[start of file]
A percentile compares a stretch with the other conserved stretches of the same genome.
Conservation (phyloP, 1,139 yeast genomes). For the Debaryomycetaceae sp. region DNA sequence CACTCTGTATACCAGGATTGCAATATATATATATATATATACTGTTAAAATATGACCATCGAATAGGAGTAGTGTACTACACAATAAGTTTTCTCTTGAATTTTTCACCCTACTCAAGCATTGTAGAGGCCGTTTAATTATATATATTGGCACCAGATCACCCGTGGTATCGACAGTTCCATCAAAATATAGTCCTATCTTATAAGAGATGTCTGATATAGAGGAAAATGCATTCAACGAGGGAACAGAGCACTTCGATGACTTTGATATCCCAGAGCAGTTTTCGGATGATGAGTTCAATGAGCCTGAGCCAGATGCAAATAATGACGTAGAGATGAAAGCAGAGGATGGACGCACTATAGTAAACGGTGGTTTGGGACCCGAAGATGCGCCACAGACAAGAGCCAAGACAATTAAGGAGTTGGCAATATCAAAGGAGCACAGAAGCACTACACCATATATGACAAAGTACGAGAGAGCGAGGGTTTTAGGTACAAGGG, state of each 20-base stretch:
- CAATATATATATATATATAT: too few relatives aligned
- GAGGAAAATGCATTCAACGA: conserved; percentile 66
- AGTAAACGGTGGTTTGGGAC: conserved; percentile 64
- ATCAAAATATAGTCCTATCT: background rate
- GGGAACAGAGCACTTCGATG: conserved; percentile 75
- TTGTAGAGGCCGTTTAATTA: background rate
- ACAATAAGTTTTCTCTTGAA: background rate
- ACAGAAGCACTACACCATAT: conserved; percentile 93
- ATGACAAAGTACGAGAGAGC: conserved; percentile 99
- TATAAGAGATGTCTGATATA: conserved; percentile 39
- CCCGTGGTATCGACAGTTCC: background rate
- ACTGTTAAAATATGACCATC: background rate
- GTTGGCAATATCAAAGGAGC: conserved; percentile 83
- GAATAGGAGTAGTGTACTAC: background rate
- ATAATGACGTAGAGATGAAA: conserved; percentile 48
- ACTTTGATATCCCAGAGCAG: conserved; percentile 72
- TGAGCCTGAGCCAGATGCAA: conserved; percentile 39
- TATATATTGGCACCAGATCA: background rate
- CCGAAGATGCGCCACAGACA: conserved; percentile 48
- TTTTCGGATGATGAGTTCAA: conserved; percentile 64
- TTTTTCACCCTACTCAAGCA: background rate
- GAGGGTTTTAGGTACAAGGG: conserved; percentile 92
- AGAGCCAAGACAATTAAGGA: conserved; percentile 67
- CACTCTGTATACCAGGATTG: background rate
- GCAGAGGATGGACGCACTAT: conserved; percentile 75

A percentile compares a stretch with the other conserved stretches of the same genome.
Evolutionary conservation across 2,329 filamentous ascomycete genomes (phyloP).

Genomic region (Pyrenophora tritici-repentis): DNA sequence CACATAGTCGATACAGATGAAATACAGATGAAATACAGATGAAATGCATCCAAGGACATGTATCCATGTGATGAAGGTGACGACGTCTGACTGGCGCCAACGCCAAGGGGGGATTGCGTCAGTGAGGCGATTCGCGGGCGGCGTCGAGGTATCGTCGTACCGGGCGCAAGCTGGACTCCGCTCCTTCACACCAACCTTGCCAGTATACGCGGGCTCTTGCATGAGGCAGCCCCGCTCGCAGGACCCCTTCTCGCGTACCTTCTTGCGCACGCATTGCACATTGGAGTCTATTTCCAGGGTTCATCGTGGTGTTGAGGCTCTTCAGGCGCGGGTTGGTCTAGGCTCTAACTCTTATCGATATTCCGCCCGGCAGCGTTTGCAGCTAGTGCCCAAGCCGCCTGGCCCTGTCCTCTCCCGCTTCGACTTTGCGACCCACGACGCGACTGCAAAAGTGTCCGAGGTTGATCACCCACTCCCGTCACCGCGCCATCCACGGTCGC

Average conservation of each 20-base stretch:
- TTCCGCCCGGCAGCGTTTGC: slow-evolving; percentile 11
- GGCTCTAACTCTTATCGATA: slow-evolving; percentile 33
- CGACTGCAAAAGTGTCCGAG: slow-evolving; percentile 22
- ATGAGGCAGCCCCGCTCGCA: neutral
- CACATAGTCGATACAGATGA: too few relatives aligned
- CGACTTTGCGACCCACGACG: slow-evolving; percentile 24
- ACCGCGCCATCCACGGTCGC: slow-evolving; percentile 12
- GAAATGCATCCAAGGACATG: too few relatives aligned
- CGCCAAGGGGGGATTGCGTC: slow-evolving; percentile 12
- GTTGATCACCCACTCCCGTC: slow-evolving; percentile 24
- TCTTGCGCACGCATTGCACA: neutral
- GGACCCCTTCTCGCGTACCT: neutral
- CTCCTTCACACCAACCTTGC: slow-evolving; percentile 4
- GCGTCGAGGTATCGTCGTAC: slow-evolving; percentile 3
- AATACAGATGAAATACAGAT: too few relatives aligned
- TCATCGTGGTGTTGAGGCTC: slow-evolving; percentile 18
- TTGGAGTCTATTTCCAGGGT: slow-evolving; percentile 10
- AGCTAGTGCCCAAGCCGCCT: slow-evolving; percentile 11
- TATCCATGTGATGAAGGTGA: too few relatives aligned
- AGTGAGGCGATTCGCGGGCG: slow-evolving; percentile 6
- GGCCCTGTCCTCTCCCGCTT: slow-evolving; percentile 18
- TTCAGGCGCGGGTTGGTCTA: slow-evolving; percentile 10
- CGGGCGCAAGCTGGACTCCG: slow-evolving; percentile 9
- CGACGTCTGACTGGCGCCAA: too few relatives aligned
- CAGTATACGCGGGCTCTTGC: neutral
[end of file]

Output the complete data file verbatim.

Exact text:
A percentile compares a stretch with the other conserved stretches of the same genome.
Conservation (phyloP, 1,139 yeast genomes). For the Debaryomycetaceae sp. region DNA sequence CACTCTGTATACCAGGATTGCAATATATATATATATATATACTGTTAAAATATGACCATCGAATAGGAGTAGTGTACTACACAATAAGTTTTCTCTTGAATTTTTCACCCTACTCAAGCATTGTAGAGGCCGTTTAATTATATATATTGGCACCAGATCACCCGTGGTATCGACAGTTCCATCAAAATATAGTCCTATCTTATAAGAGATGTCTGATATAGAGGAAAATGCATTCAACGAGGGAACAGAGCACTTCGATGACTTTGATATCCCAGAGCAGTTTTCGGATGATGAGTTCAATGAGCCTGAGCCAGATGCAAATAATGACGTAGAGATGAAAGCAGAGGATGGACGCACTATAGTAAACGGTGGTTTGGGACCCGAAGATGCGCCACAGACAAGAGCCAAGACAATTAAGGAGTTGGCAATATCAAAGGAGCACAGAAGCACTACACCATATATGACAAAGTACGAGAGAGCGAGGGTTTTAGGTACAAGGG, state of each 20-base stretch:
- CAATATATATATATATATAT: too few relatives aligned
- GAGGAAAATGCATTCAACGA: conserved; percentile 66
- AGTAAACGGTGGTTTGGGAC: conserved; percentile 64
- ATCAAAATATAGTCCTATCT: background rate
- GGGAACAGAGCACTTCGATG: conserved; percentile 75
- TTGTAGAGGCCGTTTAATTA: background rate
- ACAATAAGTTTTCTCTTGAA: background rate
- ACAGAAGCACTACACCATAT: conserved; percentile 93
- ATGACAAAGTACGAGAGAGC: conserved; percentile 99
- TATAAGAGATGTCTGATATA: conserved; percentile 39
- CCCGTGGTATCGACAGTTCC: background rate
- ACTGTTAAAATATGACCATC: background rate
- GTTGGCAATATCAAAGGAGC: conserved; percentile 83
- GAATAGGAGTAGTGTACTAC: background rate
- ATAATGACGTAGAGATGAAA: conserved; percentile 48
- ACTTTGATATCCCAGAGCAG: conserved; percentile 72
- TGAGCCTGAGCCAGATGCAA: conserved; percentile 39
- TATATATTGGCACCAGATCA: background rate
- CCGAAGATGCGCCACAGACA: conserved; percentile 48
- TTTTCGGATGATGAGTTCAA: conserved; percentile 64
- TTTTTCACCCTACTCAAGCA: background rate
- GAGGGTTTTAGGTACAAGGG: conserved; percentile 92
- AGAGCCAAGACAATTAAGGA: conserved; percentile 67
- CACTCTGTATACCAGGATTG: background rate
- GCAGAGGATGGACGCACTAT: conserved; percentile 75

A percentile compares a stretch with the other conserved stretches of the same genome.
Evolutionary conservation across 2,329 filamentous ascomycete genomes (phyloP).

Genomic region (Pyrenophora tritici-repentis): DNA sequence CACATAGTCGATACAGATGAAATACAGATGAAATACAGATGAAATGCATCCAAGGACATGTATCCATGTGATGAAGGTGACGACGTCTGACTGGCGCCAACGCCAAGGGGGGATTGCGTCAGTGAGGCGATTCGCGGGCGGCGTCGAGGTATCGTCGTACCGGGCGCAAGCTGGACTCCGCTCCTTCACACCAACCTTGCCAGTATACGCGGGCTCTTGCATGAGGCAGCCCCGCTCGCAGGACCCCTTCTCGCGTACCTTCTTGCGCACGCATTGCACATTGGAGTCTATTTCCAGGGTTCATCGTGGTGTTGAGGCTCTTCAGGCGCGGGTTGGTCTAGGCTCTAACTCTTATCGATATTCCGCCCGGCAGCGTTTGCAGCTAGTGCCCAAGCCGCCTGGCCCTGTCCTCTCCCGCTTCGACTTTGCGACCCACGACGCGACTGCAAAAGTGTCCGAGGTTGATCACCCACTCCCGTCACCGCGCCATCCACGGTCGC

Average conservation of each 20-base stretch:
- TTCCGCCCGGCAGCGTTTGC: slow-evolving; percentile 11
- GGCTCTAACTCTTATCGATA: slow-evolving; percentile 33
- CGACTGCAAAAGTGTCCGAG: slow-evolving; percentile 22
- ATGAGGCAGCCCCGCTCGCA: neutral
- CACATAGTCGATACAGATGA: too few relatives aligned
- CGACTTTGCGACCCACGACG: slow-evolving; percentile 24
- ACCGCGCCATCCACGGTCGC: slow-evolving; percentile 12
- GAAATGCATCCAAGGACATG: too few relatives aligned
- CGCCAAGGGGGGATTGCGTC: slow-evolving; percentile 12
- GTTGATCACCCACTCCCGTC: slow-evolving; percentile 24
- TCTTGCGCACGCATTGCACA: neutral
- GGACCCCTTCTCGCGTACCT: neutral
- CTCCTTCACACCAACCTTGC: slow-evolving; percentile 4
- GCGTCGAGGTATCGTCGTAC: slow-evolving; percentile 3
- AATACAGATGAAATACAGAT: too few relatives aligned
- TCATCGTGGTGTTGAGGCTC: slow-evolving; percentile 18
- TTGGAGTCTATTTCCAGGGT: slow-evolving; percentile 10
- AGCTAGTGCCCAAGCCGCCT: slow-evolving; percentile 11
- TATCCATGTGATGAAGGTGA: too few relatives aligned
- AGTGAGGCGATTCGCGGGCG: slow-evolving; percentile 6
- GGCCCTGTCCTCTCCCGCTT: slow-evolving; percentile 18
- TTCAGGCGCGGGTTGGTCTA: slow-evolving; percentile 10
- CGGGCGCAAGCTGGACTCCG: slow-evolving; percentile 9
- CGACGTCTGACTGGCGCCAA: too few relatives aligned
- CAGTATACGCGGGCTCTTGC: neutral